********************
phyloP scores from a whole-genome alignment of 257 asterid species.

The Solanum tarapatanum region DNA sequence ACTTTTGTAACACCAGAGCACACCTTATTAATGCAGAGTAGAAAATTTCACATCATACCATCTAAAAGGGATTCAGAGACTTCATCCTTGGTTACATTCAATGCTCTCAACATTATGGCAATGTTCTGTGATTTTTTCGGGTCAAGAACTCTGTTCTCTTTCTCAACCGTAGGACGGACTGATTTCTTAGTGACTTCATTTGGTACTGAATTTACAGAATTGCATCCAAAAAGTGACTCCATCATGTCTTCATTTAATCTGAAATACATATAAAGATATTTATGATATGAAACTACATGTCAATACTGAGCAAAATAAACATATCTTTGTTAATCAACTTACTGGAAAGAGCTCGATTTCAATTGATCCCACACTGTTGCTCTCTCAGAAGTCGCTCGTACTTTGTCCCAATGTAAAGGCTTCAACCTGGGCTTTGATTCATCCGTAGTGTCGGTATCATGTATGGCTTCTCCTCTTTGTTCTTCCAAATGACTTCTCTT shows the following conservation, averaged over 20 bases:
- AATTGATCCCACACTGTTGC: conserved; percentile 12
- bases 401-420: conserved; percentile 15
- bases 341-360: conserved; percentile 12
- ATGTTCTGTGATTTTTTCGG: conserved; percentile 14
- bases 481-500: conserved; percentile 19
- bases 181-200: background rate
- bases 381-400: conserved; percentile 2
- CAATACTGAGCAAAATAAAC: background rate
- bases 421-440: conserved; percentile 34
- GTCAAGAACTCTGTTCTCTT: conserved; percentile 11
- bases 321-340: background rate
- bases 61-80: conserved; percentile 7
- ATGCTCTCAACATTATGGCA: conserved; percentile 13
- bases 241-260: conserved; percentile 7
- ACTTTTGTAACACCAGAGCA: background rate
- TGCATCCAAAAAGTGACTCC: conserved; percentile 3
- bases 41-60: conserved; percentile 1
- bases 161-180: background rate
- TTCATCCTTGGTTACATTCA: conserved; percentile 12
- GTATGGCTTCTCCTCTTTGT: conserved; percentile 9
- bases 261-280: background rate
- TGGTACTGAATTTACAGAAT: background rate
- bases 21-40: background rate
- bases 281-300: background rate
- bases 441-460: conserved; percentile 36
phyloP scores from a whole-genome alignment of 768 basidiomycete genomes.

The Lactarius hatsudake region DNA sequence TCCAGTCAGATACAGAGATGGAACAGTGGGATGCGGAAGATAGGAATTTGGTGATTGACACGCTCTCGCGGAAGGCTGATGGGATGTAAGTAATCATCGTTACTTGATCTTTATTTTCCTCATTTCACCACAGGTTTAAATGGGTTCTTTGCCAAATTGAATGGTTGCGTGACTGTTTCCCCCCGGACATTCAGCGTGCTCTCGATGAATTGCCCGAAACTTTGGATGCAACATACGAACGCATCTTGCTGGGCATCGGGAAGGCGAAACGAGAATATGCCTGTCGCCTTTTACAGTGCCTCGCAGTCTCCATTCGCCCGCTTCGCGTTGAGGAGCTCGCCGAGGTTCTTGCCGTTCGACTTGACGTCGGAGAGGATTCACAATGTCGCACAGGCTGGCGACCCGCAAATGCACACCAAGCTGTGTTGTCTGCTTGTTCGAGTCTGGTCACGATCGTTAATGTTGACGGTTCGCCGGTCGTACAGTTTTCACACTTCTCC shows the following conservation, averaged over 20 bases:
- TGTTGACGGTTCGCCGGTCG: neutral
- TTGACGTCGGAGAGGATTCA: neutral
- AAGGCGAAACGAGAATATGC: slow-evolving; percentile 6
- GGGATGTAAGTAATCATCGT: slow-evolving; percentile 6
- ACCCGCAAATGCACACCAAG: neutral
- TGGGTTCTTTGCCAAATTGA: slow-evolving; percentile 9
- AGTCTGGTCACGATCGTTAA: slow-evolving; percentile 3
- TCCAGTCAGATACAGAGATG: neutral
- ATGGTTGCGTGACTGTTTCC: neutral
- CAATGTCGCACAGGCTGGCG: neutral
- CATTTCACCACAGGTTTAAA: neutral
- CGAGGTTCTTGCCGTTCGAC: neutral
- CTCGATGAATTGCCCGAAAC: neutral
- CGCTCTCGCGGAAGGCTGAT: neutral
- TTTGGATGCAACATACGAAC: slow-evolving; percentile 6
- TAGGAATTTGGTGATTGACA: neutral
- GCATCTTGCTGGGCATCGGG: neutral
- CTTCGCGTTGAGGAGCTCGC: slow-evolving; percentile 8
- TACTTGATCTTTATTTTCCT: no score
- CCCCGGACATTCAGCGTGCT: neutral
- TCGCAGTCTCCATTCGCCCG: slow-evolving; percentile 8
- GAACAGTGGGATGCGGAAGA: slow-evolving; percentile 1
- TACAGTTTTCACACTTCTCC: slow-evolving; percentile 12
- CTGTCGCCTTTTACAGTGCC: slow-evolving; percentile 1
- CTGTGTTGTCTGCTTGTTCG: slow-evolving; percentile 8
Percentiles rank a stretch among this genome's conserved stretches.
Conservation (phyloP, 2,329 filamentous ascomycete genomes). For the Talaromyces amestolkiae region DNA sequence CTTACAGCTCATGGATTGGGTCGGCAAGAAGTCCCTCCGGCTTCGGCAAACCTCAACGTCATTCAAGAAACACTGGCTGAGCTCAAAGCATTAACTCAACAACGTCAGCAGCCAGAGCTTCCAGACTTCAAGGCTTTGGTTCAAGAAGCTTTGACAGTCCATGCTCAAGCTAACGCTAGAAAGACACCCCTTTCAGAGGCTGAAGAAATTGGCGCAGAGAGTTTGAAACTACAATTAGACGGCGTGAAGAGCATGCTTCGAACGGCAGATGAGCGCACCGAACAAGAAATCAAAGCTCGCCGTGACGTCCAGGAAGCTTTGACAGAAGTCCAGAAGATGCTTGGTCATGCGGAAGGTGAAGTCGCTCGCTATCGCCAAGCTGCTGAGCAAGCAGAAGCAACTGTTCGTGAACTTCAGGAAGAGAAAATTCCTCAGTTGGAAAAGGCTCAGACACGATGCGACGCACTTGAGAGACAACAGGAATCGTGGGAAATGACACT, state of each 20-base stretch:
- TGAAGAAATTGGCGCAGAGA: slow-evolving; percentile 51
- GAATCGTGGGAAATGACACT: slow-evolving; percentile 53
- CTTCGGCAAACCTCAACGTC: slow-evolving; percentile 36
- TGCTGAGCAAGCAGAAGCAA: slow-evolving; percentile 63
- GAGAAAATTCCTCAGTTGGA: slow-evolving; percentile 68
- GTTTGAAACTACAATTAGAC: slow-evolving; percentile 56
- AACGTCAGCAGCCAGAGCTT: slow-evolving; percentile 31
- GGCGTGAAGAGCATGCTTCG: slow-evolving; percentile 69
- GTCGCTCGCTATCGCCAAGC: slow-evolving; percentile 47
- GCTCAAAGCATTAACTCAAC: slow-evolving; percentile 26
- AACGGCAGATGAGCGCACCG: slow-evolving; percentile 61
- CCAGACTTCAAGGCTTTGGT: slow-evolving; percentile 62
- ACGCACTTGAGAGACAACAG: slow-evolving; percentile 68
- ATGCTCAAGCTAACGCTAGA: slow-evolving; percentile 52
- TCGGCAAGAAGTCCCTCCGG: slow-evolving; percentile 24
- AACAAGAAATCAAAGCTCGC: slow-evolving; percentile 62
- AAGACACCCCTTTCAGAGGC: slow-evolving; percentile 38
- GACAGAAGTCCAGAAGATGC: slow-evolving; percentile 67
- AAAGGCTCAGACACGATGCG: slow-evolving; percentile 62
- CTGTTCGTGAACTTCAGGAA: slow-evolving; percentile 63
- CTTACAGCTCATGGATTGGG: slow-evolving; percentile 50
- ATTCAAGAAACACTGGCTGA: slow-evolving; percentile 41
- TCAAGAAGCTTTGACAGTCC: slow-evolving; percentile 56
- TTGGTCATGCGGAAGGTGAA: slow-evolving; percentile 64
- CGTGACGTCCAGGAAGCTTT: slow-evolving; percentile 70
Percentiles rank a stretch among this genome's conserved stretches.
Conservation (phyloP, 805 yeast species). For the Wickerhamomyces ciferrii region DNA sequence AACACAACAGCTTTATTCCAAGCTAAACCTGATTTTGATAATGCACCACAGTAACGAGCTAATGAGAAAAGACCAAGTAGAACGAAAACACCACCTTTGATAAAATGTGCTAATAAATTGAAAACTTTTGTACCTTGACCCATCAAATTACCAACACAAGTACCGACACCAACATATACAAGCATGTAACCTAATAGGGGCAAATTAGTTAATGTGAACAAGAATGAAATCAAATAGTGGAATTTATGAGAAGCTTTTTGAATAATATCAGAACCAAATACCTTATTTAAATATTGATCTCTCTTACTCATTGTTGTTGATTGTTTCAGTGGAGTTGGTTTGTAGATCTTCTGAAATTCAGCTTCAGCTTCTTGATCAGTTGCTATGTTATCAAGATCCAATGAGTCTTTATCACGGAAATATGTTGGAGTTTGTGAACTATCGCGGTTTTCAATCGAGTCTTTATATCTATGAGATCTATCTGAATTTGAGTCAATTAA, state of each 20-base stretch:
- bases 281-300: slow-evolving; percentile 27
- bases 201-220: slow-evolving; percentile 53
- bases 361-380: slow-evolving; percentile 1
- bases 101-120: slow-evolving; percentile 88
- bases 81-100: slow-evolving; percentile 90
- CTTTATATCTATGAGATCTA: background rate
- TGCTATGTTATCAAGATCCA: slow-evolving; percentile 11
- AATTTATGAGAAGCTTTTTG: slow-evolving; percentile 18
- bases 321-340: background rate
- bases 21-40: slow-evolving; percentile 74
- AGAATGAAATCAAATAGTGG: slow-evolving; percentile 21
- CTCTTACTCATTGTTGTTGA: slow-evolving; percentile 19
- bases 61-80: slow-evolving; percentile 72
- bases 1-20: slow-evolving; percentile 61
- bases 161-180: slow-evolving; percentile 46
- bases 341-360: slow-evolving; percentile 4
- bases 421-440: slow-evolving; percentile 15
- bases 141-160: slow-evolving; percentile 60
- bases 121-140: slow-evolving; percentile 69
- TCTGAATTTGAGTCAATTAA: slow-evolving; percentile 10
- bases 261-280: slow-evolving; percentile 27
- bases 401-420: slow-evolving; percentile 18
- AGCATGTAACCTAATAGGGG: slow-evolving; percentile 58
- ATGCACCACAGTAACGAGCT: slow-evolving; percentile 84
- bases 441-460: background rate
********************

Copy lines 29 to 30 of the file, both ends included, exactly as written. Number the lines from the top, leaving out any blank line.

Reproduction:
The Lactarius hatsudake region DNA sequence TCCAGTCAGATACAGAGATGGAACAGTGGGATGCGGAAGATAGGAATTTGGTGATTGACACGCTCTCGCGGAAGGCTGATGGGATGTAAGTAATCATCGTTACTTGATCTTTATTTTCCTCATTTCACCACAGGTTTAAATGGGTTCTTTGCCAAATTGAATGGTTGCGTGACTGTTTCCCCCCGGACATTCAGCGTGCTCTCGATGAATTGCCCGAAACTTTGGATGCAACATACGAACGCATCTTGCTGGGCATCGGGAAGGCGAAACGAGAATATGCCTGTCGCCTTTTACAGTGCCTCGCAGTCTCCATTCGCCCGCTTCGCGTTGAGGAGCTCGCCGAGGTTCTTGCCGTTCGACTTGACGTCGGAGAGGATTCACAATGTCGCACAGGCTGGCGACCCGCAAATGCACACCAAGCTGTGTTGTCTGCTTGTTCGAGTCTGGTCACGATCGTTAATGTTGACGGTTCGCCGGTCGTACAGTTTTCACACTTCTCC shows the following conservation, averaged over 20 bases:
- TGTTGACGGTTCGCCGGTCG: neutral